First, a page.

A large proportion of students in the United States is international students. Thus, educational leaders need to facilitate the learning process for this population. This study investigated the characteristics of international students that affect their academic performance. The purpose of this study was to determine how individual characteristics of international students affect the learning strategies they choose and how it affects their academic performance. For this purpose, the survey was designed according to the literature, which measures characteristic variables based on VIA character strengths (Peterson & Seligman, 2004), learning strategies (MSLQ) developed by Pintrich et al. (1991), and academic performance of international students in the United States. It was hypothesized that a stronger character correlates with learning strategies and academic performance. The findings revealed a positive correlation between each of the character strengths variables (love of learning, social intelligence, self-regulation, and perseverance) and the learning strategies. Also, each of the character strengths variables correlated positively with academic performance. The multiple regression analysis revealed that character strengths and learning strategies could predict academic performance, but demographic characteristics could not predict academic performance.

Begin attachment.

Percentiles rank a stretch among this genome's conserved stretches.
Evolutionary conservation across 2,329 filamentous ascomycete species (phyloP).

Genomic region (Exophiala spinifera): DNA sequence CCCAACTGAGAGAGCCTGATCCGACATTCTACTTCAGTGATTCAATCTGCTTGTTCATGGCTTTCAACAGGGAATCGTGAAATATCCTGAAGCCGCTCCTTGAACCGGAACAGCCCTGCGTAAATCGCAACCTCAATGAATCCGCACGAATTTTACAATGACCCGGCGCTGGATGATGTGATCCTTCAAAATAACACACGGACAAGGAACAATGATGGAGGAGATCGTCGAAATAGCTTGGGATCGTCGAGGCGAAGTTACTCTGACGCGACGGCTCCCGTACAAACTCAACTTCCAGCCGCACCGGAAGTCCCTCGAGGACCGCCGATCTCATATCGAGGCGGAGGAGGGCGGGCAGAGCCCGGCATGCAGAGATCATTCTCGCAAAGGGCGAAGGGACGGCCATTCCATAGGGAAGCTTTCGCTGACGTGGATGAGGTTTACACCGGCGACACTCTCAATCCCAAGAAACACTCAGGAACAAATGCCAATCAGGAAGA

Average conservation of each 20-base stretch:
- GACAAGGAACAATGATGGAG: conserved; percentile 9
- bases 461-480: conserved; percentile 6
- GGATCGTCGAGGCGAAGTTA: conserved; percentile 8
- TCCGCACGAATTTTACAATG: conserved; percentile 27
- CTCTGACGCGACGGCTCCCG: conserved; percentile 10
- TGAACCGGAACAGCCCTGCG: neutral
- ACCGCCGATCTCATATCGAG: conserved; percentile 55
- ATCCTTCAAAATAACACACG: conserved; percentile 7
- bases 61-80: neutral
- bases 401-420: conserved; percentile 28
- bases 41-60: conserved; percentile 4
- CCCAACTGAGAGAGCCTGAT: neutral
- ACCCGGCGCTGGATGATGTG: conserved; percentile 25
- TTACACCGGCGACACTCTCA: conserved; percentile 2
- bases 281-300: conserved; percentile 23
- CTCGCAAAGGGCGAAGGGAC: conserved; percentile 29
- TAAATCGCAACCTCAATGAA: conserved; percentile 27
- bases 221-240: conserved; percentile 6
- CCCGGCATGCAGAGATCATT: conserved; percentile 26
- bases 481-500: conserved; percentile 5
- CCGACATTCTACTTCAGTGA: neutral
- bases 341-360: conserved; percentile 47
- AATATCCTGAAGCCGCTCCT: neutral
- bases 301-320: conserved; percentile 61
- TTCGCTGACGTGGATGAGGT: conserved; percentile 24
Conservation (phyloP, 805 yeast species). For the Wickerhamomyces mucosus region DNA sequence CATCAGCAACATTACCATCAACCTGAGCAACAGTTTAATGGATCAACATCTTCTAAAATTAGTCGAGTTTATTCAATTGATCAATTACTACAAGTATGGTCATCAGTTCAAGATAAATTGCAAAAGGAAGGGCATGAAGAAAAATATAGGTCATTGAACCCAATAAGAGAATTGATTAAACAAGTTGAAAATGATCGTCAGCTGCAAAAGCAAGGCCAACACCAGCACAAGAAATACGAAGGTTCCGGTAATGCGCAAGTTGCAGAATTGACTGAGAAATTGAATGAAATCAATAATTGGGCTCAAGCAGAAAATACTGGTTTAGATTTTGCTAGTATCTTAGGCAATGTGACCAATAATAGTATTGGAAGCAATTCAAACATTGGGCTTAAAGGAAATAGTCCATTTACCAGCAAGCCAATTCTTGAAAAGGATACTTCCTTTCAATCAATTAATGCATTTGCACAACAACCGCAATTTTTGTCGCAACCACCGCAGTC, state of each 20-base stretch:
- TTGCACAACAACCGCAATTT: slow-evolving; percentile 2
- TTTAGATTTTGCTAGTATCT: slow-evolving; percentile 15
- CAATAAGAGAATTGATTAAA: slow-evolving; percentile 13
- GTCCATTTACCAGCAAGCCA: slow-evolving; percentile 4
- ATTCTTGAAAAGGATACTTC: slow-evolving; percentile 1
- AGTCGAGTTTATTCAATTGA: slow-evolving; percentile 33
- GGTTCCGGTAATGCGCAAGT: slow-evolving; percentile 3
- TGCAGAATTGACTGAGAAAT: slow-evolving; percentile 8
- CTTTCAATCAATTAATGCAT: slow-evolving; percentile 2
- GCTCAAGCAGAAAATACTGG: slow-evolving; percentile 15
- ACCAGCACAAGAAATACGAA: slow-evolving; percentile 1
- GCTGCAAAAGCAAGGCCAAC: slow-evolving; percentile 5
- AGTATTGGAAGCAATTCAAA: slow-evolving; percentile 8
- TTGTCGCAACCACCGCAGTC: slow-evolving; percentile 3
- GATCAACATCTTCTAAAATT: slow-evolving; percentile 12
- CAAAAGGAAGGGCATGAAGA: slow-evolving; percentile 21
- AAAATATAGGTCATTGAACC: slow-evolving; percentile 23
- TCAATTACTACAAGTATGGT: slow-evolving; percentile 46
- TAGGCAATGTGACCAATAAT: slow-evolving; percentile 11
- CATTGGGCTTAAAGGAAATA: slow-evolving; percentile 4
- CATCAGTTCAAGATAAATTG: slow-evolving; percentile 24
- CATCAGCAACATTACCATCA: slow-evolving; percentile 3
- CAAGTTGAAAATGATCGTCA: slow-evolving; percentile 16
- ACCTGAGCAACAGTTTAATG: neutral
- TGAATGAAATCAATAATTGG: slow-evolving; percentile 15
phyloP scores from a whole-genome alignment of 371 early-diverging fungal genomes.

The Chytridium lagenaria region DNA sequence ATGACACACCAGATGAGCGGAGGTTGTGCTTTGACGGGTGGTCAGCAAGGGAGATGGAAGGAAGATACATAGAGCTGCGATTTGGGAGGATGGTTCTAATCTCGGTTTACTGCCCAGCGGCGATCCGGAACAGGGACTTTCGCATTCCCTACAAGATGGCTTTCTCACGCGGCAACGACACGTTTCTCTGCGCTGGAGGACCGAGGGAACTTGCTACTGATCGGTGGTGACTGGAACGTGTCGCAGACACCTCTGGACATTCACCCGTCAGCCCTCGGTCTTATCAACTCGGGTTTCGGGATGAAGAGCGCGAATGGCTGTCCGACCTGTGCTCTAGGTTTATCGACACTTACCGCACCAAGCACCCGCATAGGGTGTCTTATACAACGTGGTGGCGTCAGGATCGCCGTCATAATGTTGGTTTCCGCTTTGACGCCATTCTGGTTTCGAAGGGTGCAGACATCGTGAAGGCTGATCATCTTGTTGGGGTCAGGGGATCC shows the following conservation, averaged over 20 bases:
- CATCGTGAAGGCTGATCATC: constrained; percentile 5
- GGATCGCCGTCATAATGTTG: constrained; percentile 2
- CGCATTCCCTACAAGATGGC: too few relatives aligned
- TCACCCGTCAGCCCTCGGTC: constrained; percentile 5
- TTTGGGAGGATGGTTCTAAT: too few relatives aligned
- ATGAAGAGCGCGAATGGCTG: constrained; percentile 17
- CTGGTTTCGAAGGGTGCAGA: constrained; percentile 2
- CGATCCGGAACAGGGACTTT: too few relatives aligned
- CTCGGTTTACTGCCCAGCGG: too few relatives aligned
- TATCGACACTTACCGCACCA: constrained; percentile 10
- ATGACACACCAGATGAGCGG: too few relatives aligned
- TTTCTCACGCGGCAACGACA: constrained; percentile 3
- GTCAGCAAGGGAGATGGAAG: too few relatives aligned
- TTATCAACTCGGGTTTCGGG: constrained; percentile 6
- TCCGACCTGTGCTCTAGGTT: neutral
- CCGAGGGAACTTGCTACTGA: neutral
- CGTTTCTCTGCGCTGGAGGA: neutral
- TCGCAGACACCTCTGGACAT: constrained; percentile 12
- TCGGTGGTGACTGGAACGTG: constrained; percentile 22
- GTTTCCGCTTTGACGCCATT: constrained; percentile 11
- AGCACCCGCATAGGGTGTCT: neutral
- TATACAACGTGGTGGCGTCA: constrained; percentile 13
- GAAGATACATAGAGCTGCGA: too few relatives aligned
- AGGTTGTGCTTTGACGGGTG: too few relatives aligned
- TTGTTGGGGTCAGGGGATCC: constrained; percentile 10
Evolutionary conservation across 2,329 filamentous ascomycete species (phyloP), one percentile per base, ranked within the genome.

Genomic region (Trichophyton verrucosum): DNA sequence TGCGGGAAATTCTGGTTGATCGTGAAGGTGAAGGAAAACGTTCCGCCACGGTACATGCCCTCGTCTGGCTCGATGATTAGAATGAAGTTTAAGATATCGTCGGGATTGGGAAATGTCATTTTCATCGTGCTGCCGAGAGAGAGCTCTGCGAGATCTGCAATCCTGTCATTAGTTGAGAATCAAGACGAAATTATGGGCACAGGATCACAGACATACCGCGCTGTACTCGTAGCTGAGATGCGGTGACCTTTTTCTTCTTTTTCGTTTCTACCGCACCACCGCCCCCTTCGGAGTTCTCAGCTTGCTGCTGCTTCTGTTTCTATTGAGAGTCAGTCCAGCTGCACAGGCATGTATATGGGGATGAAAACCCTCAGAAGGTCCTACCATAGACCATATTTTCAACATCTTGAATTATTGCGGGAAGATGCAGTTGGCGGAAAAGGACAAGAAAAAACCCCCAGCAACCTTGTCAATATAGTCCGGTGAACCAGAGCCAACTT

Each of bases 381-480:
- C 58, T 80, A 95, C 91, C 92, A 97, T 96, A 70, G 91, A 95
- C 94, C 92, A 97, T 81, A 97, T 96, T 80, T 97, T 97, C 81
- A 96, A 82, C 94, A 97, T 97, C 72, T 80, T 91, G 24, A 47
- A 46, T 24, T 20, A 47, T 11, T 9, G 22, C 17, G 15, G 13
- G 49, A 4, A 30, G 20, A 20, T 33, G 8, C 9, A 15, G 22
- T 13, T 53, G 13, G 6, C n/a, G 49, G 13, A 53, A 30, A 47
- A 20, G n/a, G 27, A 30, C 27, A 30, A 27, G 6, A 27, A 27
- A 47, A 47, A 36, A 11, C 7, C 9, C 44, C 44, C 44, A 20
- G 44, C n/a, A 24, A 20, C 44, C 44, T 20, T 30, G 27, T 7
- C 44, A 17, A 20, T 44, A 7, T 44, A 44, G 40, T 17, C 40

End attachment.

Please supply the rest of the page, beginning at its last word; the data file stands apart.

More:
Library of Congress Subject Headings

Students, Foreign -- United States -- Attitudes; Regulatory focus (Psychology) -- Foreign students; Positive psychology -- Foreign students

Date of Award


School Affiliation

Graduate School of Education and Psychology



Degree Type


Degree Name


Faculty Advisor

James Dellaneve